Abstract

http://ssrn.com/abstract=2353218
 


 



Why Do Hedgers Trade So Much?


Ing-Haw Cheng


Dartmouth College - Tuck School of Business

Wei Xiong


Princeton University - Department of Economics; National Bureau of Economic Research (NBER)

January 7, 2014


Abstract:     
Futures positions of commercial hedgers in wheat, corn, soybeans and cotton fluctuate much more than expected output. Hedgers’ short positions are positively correlated with price changes. Together, these observations raise doubt about the common practice of categorically classifying trading by hedgers as hedging while trading by speculators as speculation, as hedgers frequently change their futures positions over time for reasons unrelated to output fluctuations, arguably a form of speculation.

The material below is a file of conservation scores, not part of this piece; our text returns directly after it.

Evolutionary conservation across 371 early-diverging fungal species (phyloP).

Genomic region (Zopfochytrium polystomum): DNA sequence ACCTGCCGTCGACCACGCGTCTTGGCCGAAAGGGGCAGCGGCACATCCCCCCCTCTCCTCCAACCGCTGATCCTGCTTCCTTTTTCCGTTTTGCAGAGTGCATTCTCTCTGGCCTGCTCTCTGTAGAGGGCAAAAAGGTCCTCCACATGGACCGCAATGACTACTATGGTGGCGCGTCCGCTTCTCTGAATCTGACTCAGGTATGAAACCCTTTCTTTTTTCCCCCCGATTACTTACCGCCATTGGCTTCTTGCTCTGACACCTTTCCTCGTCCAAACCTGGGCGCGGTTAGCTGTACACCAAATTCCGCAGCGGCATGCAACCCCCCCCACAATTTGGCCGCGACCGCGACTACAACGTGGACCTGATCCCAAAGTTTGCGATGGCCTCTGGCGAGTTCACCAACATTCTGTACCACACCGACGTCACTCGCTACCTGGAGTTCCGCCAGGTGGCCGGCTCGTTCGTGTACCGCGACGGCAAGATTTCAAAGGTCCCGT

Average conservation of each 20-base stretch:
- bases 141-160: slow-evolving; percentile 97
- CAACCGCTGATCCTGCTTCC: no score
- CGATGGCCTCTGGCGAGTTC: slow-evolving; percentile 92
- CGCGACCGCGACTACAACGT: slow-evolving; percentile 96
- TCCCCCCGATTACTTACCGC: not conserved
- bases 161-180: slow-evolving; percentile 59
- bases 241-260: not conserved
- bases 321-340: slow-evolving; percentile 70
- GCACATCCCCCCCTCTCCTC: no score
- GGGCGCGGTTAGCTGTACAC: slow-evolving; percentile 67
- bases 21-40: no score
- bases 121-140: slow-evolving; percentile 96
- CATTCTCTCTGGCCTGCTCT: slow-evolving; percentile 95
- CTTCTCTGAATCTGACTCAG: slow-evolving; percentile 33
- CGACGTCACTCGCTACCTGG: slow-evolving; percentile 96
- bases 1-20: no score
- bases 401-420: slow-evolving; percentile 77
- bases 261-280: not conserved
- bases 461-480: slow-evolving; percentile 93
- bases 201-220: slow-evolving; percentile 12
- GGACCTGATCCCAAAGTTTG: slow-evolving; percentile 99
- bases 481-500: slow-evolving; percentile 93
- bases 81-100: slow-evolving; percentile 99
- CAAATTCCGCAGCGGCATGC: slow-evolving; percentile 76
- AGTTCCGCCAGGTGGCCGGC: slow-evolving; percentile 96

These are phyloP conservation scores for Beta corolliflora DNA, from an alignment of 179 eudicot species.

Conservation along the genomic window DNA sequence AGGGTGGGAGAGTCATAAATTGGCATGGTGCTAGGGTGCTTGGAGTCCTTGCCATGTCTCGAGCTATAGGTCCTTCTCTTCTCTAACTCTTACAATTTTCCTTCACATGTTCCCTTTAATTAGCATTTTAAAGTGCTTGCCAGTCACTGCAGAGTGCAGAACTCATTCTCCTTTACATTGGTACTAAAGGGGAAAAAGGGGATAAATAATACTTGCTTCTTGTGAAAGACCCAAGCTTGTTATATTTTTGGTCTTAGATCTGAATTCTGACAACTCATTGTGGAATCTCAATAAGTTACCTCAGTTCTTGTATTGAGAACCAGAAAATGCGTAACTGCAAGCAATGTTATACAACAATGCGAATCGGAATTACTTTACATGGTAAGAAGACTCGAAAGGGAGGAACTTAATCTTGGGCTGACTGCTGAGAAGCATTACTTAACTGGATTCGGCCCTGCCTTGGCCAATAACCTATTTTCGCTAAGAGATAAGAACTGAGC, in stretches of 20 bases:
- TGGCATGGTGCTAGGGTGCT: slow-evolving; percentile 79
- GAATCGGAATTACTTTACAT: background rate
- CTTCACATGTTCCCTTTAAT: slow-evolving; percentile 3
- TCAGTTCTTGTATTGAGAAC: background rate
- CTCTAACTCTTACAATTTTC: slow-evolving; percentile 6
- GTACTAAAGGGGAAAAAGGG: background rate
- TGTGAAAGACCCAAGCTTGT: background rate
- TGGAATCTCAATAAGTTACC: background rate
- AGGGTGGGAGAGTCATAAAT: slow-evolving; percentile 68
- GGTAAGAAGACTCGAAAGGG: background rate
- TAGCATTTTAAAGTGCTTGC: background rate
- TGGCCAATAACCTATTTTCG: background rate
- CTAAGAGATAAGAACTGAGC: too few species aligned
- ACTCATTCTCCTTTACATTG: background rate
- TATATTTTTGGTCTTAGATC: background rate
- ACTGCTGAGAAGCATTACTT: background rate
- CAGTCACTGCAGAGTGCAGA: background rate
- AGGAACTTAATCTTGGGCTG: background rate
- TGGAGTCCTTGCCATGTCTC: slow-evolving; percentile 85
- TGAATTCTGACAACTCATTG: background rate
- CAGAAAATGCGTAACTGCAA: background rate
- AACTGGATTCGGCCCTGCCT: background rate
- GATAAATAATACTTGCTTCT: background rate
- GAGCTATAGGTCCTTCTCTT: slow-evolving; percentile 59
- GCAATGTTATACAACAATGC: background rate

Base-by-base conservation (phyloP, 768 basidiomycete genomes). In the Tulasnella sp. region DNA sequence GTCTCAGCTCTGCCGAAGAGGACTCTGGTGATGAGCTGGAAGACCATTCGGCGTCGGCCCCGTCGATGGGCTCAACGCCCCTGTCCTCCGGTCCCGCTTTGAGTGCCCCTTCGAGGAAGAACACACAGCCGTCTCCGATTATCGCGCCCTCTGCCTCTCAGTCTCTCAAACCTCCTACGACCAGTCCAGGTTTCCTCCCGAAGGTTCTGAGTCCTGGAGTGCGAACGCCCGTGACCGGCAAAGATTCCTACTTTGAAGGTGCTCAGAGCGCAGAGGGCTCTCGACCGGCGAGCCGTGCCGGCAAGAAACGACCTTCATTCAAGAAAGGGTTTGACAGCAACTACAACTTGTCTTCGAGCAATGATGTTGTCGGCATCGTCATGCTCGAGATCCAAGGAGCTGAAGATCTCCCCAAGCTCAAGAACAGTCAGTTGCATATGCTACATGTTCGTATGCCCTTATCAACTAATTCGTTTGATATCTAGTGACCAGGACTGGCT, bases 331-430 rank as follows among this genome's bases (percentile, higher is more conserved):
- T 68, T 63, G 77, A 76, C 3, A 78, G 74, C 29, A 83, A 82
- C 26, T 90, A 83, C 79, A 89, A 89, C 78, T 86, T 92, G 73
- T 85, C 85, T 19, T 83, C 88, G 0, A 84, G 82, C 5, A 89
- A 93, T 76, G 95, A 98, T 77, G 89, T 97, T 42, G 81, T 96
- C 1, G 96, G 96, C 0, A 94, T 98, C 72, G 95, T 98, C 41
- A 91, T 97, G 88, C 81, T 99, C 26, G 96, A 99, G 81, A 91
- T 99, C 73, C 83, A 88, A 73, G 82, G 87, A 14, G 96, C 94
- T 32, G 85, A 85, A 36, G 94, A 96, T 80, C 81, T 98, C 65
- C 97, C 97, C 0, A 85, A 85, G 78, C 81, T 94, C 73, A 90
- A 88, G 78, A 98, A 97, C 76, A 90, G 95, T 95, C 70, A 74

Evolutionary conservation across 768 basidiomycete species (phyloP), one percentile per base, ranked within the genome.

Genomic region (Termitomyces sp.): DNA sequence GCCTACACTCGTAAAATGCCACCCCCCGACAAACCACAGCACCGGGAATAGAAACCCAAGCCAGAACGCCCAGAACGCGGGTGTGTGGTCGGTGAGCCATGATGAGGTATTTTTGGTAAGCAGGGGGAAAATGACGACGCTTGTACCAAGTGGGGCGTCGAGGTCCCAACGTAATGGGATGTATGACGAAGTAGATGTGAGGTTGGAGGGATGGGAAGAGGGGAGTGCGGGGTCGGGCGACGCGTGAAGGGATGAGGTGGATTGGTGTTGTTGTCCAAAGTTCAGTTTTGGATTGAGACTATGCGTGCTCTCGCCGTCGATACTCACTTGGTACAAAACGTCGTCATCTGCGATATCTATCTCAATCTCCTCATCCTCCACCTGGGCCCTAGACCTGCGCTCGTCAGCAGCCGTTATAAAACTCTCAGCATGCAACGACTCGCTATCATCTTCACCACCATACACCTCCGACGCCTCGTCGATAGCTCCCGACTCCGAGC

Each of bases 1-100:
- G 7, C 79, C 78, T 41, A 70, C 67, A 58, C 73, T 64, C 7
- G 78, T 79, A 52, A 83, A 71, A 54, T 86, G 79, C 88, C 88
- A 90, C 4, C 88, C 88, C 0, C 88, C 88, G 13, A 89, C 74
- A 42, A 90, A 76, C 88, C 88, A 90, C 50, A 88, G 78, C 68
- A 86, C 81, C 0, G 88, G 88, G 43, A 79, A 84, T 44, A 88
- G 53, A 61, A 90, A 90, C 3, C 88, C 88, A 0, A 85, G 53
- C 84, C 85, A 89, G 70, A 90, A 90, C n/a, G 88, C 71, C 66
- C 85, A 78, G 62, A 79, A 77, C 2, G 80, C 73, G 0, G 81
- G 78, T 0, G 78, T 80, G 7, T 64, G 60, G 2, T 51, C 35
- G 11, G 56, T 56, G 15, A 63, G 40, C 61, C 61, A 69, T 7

Number of Pages in PDF File: 22

Keywords: commodity speculation, hedging, financialization

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Date posted: November 13, 2013 ; Last revised: January 25, 2014

Suggested Citation

Cheng, Ing-Haw and Xiong, Wei, Why Do Hedgers Trade So Much? (January 7, 2014). Available at SSRN: http://ssrn.com/abstract=2353218 or http://dx.doi.org/10.2139/ssrn.2353218

Contact Information

Ing-Haw Cheng (Contact Author)
Dartmouth College - Tuck School of Business ( email )
Hanover, NH 03755
United States
Wei Xiong
Princeton University - Department of Economics ( email )
Princeton, NJ 08544-1021
United States

National Bureau of Economic Research (NBER)
1050 Massachusetts Avenue
Cambridge, MA 02138
United States
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